Five years ago today, when I started this website, I never imagined that I would be posting close to every day. In the first year, I posted anywhere from two to three times a week, at most. Somewhere along the line, though, I posted seven times in one week, and I’ve never stopped. Looking back, it’s interesting to see places I’ve photographed repeatedly for five years, and places I’ve just started photographing this year. Sadly, the first building I photographed that was threatened with demolition was the Switzer Building on Laclede’s Landing; five years later, the site still sits vacant, not even properly graded and planted with grass.
Why do I continue? Maybe it really is an addiction, but it’s a very rewarding one. I love every comment you all send me, thanking me for exposing you to some new (old) building in some corner of the city. It’s ironic, because for every “undiscovered” part of the city, there are hundreds of people living around it that have already known about it for years. I like to think though, that my work, and the work of my colleagues, is changing people’s opinions of the city. If just one person moves to the city, buys a house and fixes it up before it gets demolished for “progress” then I feel I have accomplished something. If I can get at least a couple people to get over the odious pessimism that so often engulfs this city, then I consider my work meaningful.
I’m so proud of my friends for successfully rallying and saving the old Del Taco building on Grand; slated for demolition for being “undevelopable,” it is now going to be developed into host two restaurants, perfect for the large student population around St. Louis University. Funny how a building can go from one to the other in the span of a couple of weeks, isn’t it? Maybe it just has to do with your attitude?
Which brings me to the message I have for all of you on the fifth anniversary of this site.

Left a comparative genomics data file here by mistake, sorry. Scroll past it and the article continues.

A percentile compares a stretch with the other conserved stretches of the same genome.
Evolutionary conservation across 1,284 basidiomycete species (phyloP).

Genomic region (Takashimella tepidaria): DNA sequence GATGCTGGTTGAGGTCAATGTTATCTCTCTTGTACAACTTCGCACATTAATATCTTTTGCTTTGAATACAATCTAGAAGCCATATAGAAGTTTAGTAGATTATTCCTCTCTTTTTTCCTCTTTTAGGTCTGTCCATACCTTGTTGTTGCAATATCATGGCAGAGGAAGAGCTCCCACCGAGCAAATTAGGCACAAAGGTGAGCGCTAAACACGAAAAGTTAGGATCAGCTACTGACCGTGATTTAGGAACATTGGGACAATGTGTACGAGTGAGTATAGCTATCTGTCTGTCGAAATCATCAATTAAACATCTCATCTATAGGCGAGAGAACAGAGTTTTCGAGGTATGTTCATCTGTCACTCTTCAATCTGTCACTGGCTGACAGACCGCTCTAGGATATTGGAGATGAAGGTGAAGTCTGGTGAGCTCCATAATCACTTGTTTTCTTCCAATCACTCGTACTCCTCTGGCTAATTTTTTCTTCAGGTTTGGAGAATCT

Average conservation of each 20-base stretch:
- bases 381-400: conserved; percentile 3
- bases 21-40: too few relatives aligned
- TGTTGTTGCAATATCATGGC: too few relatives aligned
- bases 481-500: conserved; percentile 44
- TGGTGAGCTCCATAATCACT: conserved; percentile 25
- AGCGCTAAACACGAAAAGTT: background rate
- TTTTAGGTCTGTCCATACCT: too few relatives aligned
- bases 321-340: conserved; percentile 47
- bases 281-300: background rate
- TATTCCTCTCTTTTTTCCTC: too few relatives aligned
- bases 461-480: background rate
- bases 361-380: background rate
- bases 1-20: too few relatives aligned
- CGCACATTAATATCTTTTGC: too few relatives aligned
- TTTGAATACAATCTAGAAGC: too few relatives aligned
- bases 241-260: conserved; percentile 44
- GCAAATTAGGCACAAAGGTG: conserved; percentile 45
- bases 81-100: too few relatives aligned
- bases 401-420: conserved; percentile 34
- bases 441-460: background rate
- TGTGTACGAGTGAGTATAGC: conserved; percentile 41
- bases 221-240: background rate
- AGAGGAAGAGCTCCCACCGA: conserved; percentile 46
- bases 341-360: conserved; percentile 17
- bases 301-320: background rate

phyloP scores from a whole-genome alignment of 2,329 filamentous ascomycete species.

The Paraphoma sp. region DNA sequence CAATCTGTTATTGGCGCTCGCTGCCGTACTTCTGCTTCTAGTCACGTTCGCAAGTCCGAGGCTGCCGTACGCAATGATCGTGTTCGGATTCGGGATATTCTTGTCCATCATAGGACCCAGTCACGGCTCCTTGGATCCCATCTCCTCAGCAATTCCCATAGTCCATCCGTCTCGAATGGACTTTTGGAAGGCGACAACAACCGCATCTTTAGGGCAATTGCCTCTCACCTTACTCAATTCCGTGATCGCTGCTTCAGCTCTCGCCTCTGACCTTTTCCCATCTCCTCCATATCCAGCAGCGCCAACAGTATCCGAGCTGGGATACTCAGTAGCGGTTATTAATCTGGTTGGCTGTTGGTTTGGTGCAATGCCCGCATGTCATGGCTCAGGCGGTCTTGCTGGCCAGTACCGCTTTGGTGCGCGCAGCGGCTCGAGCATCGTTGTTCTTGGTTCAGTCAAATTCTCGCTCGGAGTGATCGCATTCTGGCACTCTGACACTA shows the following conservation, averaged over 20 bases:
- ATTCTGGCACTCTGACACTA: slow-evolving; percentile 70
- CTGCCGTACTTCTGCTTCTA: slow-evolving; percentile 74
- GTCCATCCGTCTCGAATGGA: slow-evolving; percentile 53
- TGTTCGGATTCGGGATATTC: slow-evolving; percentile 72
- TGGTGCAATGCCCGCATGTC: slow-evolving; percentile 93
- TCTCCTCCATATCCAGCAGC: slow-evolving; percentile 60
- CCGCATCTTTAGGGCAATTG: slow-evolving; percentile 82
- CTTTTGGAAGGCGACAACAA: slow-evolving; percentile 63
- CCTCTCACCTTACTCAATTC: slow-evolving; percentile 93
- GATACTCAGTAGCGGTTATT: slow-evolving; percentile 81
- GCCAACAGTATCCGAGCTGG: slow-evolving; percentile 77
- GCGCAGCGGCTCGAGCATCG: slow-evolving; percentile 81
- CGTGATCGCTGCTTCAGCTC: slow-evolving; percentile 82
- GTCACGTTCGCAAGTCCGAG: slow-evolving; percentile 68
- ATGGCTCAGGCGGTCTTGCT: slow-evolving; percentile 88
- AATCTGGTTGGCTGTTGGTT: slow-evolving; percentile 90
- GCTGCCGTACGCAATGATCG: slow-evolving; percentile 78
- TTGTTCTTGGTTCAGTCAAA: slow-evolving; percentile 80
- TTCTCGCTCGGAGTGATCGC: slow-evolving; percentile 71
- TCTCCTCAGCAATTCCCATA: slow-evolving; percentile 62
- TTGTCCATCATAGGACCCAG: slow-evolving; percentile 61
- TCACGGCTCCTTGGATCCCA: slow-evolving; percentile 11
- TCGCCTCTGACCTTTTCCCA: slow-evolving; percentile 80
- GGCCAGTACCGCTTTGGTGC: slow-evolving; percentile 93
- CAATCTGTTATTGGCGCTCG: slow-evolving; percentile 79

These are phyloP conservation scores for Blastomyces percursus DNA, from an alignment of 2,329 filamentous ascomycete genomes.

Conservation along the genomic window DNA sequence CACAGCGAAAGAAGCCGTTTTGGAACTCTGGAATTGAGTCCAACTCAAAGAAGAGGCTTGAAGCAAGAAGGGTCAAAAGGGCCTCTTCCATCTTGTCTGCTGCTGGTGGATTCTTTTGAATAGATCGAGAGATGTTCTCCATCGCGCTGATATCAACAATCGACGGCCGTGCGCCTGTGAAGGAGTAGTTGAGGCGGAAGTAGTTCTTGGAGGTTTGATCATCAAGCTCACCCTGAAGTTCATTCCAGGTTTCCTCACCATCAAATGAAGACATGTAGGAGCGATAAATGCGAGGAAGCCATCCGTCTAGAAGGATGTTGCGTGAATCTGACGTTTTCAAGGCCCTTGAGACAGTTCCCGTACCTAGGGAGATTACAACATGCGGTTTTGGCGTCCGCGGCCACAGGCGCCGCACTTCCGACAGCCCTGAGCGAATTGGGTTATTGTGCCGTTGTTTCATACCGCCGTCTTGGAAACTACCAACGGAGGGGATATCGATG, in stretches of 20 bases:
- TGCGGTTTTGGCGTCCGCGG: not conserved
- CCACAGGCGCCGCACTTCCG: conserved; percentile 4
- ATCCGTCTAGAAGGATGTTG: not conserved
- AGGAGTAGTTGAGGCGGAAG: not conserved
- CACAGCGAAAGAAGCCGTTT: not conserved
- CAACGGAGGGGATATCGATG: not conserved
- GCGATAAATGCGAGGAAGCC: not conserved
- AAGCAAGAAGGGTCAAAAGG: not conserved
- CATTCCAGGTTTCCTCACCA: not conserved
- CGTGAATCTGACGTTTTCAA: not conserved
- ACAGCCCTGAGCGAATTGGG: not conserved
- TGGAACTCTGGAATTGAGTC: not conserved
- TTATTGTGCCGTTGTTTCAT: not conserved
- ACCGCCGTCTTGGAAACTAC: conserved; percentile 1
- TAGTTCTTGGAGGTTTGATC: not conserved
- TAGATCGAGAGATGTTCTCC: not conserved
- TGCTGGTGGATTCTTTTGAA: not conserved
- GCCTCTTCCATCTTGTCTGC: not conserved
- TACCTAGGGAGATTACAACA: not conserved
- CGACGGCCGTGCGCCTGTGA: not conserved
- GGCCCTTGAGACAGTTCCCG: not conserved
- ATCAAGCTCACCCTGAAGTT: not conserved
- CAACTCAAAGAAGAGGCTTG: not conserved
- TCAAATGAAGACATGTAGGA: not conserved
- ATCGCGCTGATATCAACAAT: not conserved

This spring hasn’t been good for historic preservation in St. Louis.
Buildings get demolished every year in St. Louis, but the loss of two icons of the region’s architectural heritage are meeting (or have met) the wrecking ball as I write this. I understand that not every building will be saved in this war for protecting the built environment in St. Louis, but what truly disturbs me is the attitudes of the people condoning their demolition and their sarcastic dismissal of preservation. While there are certainly preservationists out there that support saving buildings at all cost, even it means they sit empty for a century, most people I know who support historic preservation do so out of practical reasons. It simply is more logical to reuse an existing, great-looking building than waste the energy to tear it down and replace it with something that will probably not last nearly as long as the original. The walls of my house are one foot thick; short of an earthquake or roof failure, do you think anything would make them budge? Compare that to nowadays, where the floors of new houses I visit in the suburbs shake when I walk across them (I weigh 160 lbs). The floors don’t shake in my house when I walk across them. Coincidence? I think not…
Numerous politicians and unelected leaders, who shall go unnamed, believe that the preservation of historic architecture, is an either/or Manichaean choice; you can either have development, or you can have old buildings. The simplicity, the shear stupidity and arrogance of this belief is killing St. Louis. Can you name one major historic building demolished since World War II in St. Louis that has given the city a huge boost in either tax revenue or economic activity? I challenge anyone to explain why tearing down the Ambassador Theater, Real Estate Row or any of the thousands of anonymous houses around the city that were structurally sound has benefited the city. Do you realize that all of the neighborhoods now featured in tourism brochures for St. Louis were once seriously threatened with complete or partial demolition? Yes, someone once thought it would be a good idea to clear cut Soulard, Lafayette Square, most of downtown and pretty much every house inside Grand Boulevard at one time or another. Stand up to those who say economic activity is impossible without demolition, and I suggest that if pro-demolition zealots are so principled, they should recuse themselves from enjoying all of those great, revitalized neighborhoods mentioned above which were saved from the wrecking ball–from their type of people.
In closing I want to share two pictures submitted to me by reader Keith Raske of a bizarre sight on Lafayette Avenue and Nebraska, an area heavily decimated by “good ideas.” Yes, it is a double-wide trailer set up on three vacant lots, right next to two handsome Italianate rowhouses. Who wants to place a bet on whether the double-wide or the rowhouses will still be standing in fifty years?
Is that what you want your city to become?